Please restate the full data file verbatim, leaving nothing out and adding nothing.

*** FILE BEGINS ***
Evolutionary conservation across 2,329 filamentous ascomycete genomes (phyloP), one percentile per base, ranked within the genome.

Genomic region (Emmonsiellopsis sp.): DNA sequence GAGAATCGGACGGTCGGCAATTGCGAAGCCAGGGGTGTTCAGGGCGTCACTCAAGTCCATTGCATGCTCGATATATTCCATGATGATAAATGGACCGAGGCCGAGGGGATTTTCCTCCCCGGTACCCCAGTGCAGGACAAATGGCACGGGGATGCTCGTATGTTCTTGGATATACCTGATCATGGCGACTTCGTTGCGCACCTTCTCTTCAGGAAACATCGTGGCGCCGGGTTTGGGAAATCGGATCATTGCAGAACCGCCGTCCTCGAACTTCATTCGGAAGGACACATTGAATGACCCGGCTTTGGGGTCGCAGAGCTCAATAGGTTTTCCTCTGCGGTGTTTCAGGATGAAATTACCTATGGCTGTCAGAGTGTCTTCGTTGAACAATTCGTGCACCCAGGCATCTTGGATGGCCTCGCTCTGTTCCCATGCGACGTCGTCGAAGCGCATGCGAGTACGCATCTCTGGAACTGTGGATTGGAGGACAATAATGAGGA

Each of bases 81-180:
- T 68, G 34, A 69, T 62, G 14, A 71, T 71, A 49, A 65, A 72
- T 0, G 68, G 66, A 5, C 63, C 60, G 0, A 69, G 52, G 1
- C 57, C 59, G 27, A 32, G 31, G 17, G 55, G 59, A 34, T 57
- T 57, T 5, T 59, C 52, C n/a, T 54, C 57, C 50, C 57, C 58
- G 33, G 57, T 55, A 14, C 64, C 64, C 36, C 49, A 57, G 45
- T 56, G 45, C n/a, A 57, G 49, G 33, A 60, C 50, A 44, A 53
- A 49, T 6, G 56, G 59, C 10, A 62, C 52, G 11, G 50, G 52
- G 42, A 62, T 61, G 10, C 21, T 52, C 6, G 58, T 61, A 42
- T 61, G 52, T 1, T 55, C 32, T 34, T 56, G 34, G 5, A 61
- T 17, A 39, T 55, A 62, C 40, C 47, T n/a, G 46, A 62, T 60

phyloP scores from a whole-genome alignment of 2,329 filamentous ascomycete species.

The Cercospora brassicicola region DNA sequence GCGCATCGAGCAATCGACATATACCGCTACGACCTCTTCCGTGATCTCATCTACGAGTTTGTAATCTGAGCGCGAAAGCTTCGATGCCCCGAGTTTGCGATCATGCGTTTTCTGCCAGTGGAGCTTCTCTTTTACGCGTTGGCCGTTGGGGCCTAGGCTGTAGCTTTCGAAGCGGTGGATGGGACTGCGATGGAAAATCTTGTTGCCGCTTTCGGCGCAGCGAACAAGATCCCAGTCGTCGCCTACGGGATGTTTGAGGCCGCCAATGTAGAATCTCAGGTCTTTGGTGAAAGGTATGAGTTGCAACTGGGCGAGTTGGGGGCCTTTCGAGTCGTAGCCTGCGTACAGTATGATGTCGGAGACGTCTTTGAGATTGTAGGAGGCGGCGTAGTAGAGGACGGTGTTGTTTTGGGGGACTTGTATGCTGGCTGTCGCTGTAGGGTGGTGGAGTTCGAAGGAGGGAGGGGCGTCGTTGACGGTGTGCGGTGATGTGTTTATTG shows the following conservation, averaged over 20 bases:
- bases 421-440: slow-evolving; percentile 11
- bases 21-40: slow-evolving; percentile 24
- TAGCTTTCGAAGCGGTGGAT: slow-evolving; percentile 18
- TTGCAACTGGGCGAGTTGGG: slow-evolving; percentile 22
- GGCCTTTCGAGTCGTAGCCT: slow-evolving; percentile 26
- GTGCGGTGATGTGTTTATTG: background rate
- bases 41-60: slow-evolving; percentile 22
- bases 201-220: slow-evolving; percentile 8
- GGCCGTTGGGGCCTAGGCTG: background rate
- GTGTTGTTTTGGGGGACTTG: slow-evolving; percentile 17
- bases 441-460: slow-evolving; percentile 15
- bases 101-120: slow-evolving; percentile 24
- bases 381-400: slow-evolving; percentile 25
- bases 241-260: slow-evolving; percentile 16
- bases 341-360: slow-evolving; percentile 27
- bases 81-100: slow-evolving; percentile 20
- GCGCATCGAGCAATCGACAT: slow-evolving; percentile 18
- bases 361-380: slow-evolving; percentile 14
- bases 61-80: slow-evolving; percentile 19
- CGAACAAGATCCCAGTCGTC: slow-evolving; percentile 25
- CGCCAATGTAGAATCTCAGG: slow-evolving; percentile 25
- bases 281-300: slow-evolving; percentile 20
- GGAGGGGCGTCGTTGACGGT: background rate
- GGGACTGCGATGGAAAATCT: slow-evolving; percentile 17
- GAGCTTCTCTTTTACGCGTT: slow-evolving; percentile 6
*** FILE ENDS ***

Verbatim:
Evolutionary conservation across 2,329 filamentous ascomycete genomes (phyloP), one percentile per base, ranked within the genome.

Genomic region (Emmonsiellopsis sp.): DNA sequence GAGAATCGGACGGTCGGCAATTGCGAAGCCAGGGGTGTTCAGGGCGTCACTCAAGTCCATTGCATGCTCGATATATTCCATGATGATAAATGGACCGAGGCCGAGGGGATTTTCCTCCCCGGTACCCCAGTGCAGGACAAATGGCACGGGGATGCTCGTATGTTCTTGGATATACCTGATCATGGCGACTTCGTTGCGCACCTTCTCTTCAGGAAACATCGTGGCGCCGGGTTTGGGAAATCGGATCATTGCAGAACCGCCGTCCTCGAACTTCATTCGGAAGGACACATTGAATGACCCGGCTTTGGGGTCGCAGAGCTCAATAGGTTTTCCTCTGCGGTGTTTCAGGATGAAATTACCTATGGCTGTCAGAGTGTCTTCGTTGAACAATTCGTGCACCCAGGCATCTTGGATGGCCTCGCTCTGTTCCCATGCGACGTCGTCGAAGCGCATGCGAGTACGCATCTCTGGAACTGTGGATTGGAGGACAATAATGAGGA

Each of bases 81-180:
- T 68, G 34, A 69, T 62, G 14, A 71, T 71, A 49, A 65, A 72
- T 0, G 68, G 66, A 5, C 63, C 60, G 0, A 69, G 52, G 1
- C 57, C 59, G 27, A 32, G 31, G 17, G 55, G 59, A 34, T 57
- T 57, T 5, T 59, C 52, C n/a, T 54, C 57, C 50, C 57, C 58
- G 33, G 57, T 55, A 14, C 64, C 64, C 36, C 49, A 57, G 45
- T 56, G 45, C n/a, A 57, G 49, G 33, A 60, C 50, A 44, A 53
- A 49, T 6, G 56, G 59, C 10, A 62, C 52, G 11, G 50, G 52
- G 42, A 62, T 61, G 10, C 21, T 52, C 6, G 58, T 61, A 42
- T 61, G 52, T 1, T 55, C 32, T 34, T 56, G 34, G 5, A 61
- T 17, A 39, T 55, A 62, C 40, C 47, T n/a, G 46, A 62, T 60

phyloP scores from a whole-genome alignment of 2,329 filamentous ascomycete species.

The Cercospora brassicicola region DNA sequence GCGCATCGAGCAATCGACATATACCGCTACGACCTCTTCCGTGATCTCATCTACGAGTTTGTAATCTGAGCGCGAAAGCTTCGATGCCCCGAGTTTGCGATCATGCGTTTTCTGCCAGTGGAGCTTCTCTTTTACGCGTTGGCCGTTGGGGCCTAGGCTGTAGCTTTCGAAGCGGTGGATGGGACTGCGATGGAAAATCTTGTTGCCGCTTTCGGCGCAGCGAACAAGATCCCAGTCGTCGCCTACGGGATGTTTGAGGCCGCCAATGTAGAATCTCAGGTCTTTGGTGAAAGGTATGAGTTGCAACTGGGCGAGTTGGGGGCCTTTCGAGTCGTAGCCTGCGTACAGTATGATGTCGGAGACGTCTTTGAGATTGTAGGAGGCGGCGTAGTAGAGGACGGTGTTGTTTTGGGGGACTTGTATGCTGGCTGTCGCTGTAGGGTGGTGGAGTTCGAAGGAGGGAGGGGCGTCGTTGACGGTGTGCGGTGATGTGTTTATTG shows the following conservation, averaged over 20 bases:
- bases 421-440: slow-evolving; percentile 11
- bases 21-40: slow-evolving; percentile 24
- TAGCTTTCGAAGCGGTGGAT: slow-evolving; percentile 18
- TTGCAACTGGGCGAGTTGGG: slow-evolving; percentile 22
- GGCCTTTCGAGTCGTAGCCT: slow-evolving; percentile 26
- GTGCGGTGATGTGTTTATTG: background rate
- bases 41-60: slow-evolving; percentile 22
- bases 201-220: slow-evolving; percentile 8
- GGCCGTTGGGGCCTAGGCTG: background rate
- GTGTTGTTTTGGGGGACTTG: slow-evolving; percentile 17
- bases 441-460: slow-evolving; percentile 15
- bases 101-120: slow-evolving; percentile 24
- bases 381-400: slow-evolving; percentile 25
- bases 241-260: slow-evolving; percentile 16
- bases 341-360: slow-evolving; percentile 27
- bases 81-100: slow-evolving; percentile 20
- GCGCATCGAGCAATCGACAT: slow-evolving; percentile 18
- bases 361-380: slow-evolving; percentile 14
- bases 61-80: slow-evolving; percentile 19
- CGAACAAGATCCCAGTCGTC: slow-evolving; percentile 25
- CGCCAATGTAGAATCTCAGG: slow-evolving; percentile 25
- bases 281-300: slow-evolving; percentile 20
- GGAGGGGCGTCGTTGACGGT: background rate
- GGGACTGCGATGGAAAATCT: slow-evolving; percentile 17
- GAGCTTCTCTTTTACGCGTT: slow-evolving; percentile 6